Have there been any studies about the best / most effective way to intervene in a domestic violence situation like this that will bring about the least harm to the abused person? I’d be concerned that I may stop the violence in that moment but do little to help the situation overall and perhaps make it worse. I don’t think I’d be able to keep myself from going over to the couple if I saw something like this, but the last thing I would want to do is make things worse for her.

  14. Cassius
    Posted May 22, 2010 at 10:45 am | Permalink

    Same I would do if I would see anyone getting battered, inform the authorities.

  15. mke
    Posted May 22, 2010 at 1:09 pm | Permalink

    Agreed! You make a very important point. Confronting the abuser, in many cases, could lead to a serious escalation in violence, and create a very dangerous situation for everyone there.

  16. zes
    Posted May 22, 2010 at 8:33 pm | Permalink

    How do they know nobody called the police in the 2nd video? I wouldn’t necessarily advertise that I had done it, I would call first, but mightn’t openly get involved if I were scared. Though actually, both my sister and I have separately intervened in situations where a man was apparently abusing a woman in public, both times in the street.
    In my case I saw a man screaming and gesturing threateningly at a crying woman. I stepped into a pizza place and called to some patrons to call the police, then went out with several other people where we made clear to the guy that we were watching, and one guy got in his face. He said, “Hey don’t be a hero” and the hero guy didn’t quite back off and some of us said things like, “Look man calm down” or “There’s security cameras on you”, so the abuser turned away from the woman. He started throwing trash cans instead. Some other patrons from the pizza place brought the woman inside and shut the door so the abuser couldn’t come in. The police came and took him away.
    In my sister’s case she was driving slowly looking for a parking spot and saw a couple arguing and the woman in tears, but no violence. She pulled over and asked, “Are you OK?” of the woman. The man immediately shut up and looked mortified, and then looked kindly at the woman and said he was sorry in a submissive way and admitted he shouldn’t be loud. My sister is a cop who specializes in “vulnerable witnesses” (rape victims, kids, people with disabilities, ones they aim to handle with special care) so highly experiened in such a situation. She said that the man’s reaction was typical of a guy who is not an abuser, because he was so embarrassed and immediately backed down – he was utterly mortified to be perceived as a monster and showed insight into how his own behaviour looked, and knew that if the perception were reality, that it wasn’t OK. She said an abuser would typically either justify himself, bristle up to the intervener and threaten them, or try to pull his target away to privacy. So she parked and watched as they had a more reasonable discussion and then the woman went into her house and the man went away. So it was probably just a regular argument that got impassioned, but not a danger situation. But she wasn’t on duty and still got involved. In both cases the women were in revealing party clothes.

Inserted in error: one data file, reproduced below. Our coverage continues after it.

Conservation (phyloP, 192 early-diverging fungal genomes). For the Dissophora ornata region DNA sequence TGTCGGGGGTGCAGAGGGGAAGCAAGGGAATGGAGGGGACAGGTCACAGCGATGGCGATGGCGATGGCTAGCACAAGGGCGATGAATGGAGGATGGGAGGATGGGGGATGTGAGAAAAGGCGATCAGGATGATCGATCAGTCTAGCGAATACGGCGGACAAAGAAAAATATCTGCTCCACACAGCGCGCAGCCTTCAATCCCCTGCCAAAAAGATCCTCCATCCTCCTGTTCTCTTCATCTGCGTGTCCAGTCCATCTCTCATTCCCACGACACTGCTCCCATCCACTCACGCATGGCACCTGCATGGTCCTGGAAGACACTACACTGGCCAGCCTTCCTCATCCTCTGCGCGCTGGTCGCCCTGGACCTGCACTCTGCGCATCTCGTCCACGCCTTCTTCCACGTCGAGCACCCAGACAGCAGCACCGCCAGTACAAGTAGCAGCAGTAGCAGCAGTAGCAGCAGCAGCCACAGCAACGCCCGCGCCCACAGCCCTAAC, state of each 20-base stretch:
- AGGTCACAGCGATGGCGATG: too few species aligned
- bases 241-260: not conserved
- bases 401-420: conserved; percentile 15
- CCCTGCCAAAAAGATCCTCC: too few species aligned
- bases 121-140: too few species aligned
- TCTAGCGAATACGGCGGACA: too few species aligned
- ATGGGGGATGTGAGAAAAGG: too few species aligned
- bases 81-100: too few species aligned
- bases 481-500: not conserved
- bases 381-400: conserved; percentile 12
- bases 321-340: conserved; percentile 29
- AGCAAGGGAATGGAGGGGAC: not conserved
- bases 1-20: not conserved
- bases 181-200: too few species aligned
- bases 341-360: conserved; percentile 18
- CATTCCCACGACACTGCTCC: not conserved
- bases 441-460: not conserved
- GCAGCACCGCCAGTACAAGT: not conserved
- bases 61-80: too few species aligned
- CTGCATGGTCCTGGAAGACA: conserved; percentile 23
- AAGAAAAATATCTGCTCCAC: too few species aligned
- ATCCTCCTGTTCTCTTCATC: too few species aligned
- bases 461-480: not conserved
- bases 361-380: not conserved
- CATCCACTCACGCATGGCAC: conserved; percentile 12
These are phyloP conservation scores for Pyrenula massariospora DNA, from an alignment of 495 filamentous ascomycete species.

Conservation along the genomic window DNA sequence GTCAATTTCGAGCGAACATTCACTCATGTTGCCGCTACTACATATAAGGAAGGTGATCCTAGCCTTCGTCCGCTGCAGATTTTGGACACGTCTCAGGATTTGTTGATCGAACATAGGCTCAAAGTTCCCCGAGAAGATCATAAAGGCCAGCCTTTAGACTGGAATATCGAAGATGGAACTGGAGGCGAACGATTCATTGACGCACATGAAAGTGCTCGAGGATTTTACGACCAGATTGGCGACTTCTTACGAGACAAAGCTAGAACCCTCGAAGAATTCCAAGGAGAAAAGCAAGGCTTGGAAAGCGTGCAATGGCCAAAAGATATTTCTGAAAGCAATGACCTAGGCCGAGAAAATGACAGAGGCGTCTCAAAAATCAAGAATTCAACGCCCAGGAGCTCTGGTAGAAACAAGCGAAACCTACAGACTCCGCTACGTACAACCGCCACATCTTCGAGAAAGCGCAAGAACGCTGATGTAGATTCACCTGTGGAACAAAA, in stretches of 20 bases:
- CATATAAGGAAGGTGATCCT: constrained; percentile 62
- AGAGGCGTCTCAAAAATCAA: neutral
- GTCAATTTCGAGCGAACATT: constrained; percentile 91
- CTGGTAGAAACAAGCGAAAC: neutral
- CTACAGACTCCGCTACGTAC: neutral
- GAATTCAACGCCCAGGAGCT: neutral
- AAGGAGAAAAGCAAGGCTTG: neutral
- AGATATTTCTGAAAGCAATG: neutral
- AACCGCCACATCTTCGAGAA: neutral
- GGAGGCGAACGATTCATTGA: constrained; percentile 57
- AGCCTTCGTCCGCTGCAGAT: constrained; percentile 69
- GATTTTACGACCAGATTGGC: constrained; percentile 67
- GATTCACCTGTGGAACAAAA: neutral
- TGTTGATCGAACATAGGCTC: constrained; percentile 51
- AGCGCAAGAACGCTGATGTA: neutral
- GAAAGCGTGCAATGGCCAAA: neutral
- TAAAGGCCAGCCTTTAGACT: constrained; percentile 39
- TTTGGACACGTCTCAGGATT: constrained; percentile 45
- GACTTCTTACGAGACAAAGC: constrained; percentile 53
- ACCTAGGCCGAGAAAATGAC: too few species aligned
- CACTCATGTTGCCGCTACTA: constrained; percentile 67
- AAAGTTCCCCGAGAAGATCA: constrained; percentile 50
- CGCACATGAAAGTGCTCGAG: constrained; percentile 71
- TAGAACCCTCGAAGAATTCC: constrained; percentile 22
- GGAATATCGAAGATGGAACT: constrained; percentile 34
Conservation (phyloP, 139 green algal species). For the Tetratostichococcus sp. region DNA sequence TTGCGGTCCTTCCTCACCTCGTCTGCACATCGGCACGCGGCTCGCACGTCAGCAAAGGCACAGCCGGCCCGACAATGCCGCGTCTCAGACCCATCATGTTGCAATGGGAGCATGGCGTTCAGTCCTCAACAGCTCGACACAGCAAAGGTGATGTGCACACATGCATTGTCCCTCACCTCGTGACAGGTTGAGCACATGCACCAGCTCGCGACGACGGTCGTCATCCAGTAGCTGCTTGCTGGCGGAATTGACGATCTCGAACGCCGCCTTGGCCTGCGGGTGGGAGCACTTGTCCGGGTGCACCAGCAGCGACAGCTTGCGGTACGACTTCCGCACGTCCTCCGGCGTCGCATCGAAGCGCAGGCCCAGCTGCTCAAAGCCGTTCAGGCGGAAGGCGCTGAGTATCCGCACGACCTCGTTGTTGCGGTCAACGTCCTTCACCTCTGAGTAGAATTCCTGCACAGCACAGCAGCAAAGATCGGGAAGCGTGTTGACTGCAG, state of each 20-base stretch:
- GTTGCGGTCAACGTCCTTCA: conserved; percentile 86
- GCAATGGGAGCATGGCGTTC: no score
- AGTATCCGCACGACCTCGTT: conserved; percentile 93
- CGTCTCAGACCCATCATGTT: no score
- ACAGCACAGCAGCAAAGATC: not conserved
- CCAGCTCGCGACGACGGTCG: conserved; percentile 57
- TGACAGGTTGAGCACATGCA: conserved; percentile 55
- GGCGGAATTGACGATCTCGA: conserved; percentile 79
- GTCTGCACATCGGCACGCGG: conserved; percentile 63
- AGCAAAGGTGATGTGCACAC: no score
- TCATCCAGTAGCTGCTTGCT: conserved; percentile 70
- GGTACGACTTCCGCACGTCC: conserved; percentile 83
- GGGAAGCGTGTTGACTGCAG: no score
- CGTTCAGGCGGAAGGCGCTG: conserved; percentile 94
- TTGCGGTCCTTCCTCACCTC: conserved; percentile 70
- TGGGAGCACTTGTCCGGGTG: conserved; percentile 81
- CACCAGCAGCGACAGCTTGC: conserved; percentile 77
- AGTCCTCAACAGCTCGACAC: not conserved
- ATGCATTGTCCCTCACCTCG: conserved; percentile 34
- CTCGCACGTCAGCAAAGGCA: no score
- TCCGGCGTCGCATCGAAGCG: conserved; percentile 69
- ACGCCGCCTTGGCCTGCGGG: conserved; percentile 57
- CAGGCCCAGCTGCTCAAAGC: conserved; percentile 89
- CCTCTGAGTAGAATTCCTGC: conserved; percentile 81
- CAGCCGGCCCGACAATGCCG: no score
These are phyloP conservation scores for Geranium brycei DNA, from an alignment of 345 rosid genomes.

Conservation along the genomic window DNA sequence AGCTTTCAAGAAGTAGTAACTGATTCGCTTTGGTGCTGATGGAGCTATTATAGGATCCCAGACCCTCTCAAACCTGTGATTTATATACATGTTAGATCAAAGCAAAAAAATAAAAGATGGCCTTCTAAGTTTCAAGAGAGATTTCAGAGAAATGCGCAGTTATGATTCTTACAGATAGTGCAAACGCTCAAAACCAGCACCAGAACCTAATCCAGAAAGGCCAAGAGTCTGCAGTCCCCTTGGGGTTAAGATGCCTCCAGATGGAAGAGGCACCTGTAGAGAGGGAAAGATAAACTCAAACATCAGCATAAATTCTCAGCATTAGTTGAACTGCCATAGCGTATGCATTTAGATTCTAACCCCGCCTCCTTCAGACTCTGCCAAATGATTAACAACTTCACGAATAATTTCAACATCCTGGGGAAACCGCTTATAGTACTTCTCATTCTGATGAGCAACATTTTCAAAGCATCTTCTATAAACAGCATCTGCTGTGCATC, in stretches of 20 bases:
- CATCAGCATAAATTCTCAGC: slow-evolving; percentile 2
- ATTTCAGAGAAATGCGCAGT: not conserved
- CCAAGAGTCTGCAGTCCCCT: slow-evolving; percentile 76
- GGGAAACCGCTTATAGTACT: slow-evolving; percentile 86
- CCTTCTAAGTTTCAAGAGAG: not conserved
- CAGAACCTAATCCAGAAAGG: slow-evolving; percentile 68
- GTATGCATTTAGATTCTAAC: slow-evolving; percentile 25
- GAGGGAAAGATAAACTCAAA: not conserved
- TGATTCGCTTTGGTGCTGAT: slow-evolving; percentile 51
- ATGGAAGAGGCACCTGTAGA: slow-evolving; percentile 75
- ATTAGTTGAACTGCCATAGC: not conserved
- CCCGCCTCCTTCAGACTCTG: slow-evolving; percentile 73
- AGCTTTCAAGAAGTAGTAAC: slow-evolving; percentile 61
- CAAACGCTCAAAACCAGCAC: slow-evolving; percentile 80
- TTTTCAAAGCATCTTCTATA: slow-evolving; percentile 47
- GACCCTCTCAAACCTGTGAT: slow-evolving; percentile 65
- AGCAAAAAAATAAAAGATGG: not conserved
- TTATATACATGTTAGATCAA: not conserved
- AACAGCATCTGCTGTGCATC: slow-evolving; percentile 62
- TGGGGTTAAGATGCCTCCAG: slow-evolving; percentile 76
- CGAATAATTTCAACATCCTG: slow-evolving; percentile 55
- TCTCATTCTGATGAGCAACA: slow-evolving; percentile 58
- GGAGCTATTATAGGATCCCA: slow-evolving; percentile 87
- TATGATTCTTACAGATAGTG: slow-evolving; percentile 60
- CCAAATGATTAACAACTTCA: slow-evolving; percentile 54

I am glad people got involved in video 1. I hope someone would get involved for me – though my husband is simply not capable of abuse, he is a kind, good person. Indeed when I showed him this video his first response was that he hoped ABC had good insurance for the male actors because if he were there he would dismantle them. He is 6’3 and has four black belts so he’s not kidding, he knows how, and he has stepped in to break up fights before and won. So I am quite glad he wasn’t there as he would probably be arrested and the actor would be drinking through a straw for 6 months!

  17. blondeintokyo
    Posted May 23, 2010 at 12:23 am | Permalink

    I once intervened when I saw a crying woman in a club, surrounded by about seven or eight men. I didn’t even hesitate- I waded in and pushed the guys to the side, shouting LEAVE MY FRIEND ALONE! at the top of my lungs. She was in real distress and I managed to lead her away from the group and sat her down a ways away and comforted her. It turned out that one of the guys was her husband, and he was allowing one of the men to feel her up while the other guys watched. Her husband insisted it was a consensual scene, and the woman confirmed this, but I didn’t believe she was really consenting, as she was very drunk and very obviously distressed. I got her shoes back on her (they had fallen off, she could hardly even walk) and I took her to the security office. Her husband kept insisting nothing was wrong but I didn’t fully believe him and kept my body between them all the way to the security office. I left them there with the security officer, and never did find out what happened.
    I was fucking terrified and was shaking for the next hour- that could have been very dangerous, considering there were eight guys and I was alone! But I’d do it again in a milisecond. No hesitation.
    That video brought it all back to me and I cried while watching. I couldn’t bring myself to watch the second one. I’d be too upset to see no one helping a woman who so obviously needed help.

  18. Monaxia
    Posted May 23, 2010 at 11:17 am | Permalink

    There’s that, or how about when the woman has a serious case of Stockholm Syndrome and turns on you for trying to intervene? That’s actually happened to me.
    Seems you can never be right in these kinds of situations, but at least you tried to help. Nowadays if I see something weird I just stay out of it and call the cops to deal with it.

  19. m. leblanc
    Posted May 23, 2010 at 3:14 pm | Permalink

    It took me almost 30 minutes to get through these videos. I kept having to stop because they were so upsetting.
    God, I feel so bad for all the women who were so upset they were crying. Being made to witness this, all for a television show. Sigh.

  20. Toongrrl
    Posted May 24, 2010 at 1:21 am | Permalink

    I didn’t watch them and it is still horrible. Is this what my 9th grade english teacher was talking about when if someone with a cancle in a vigil didn’t have a flame, would anyone notice, would anyone care? She also said that evil persists when good people do nada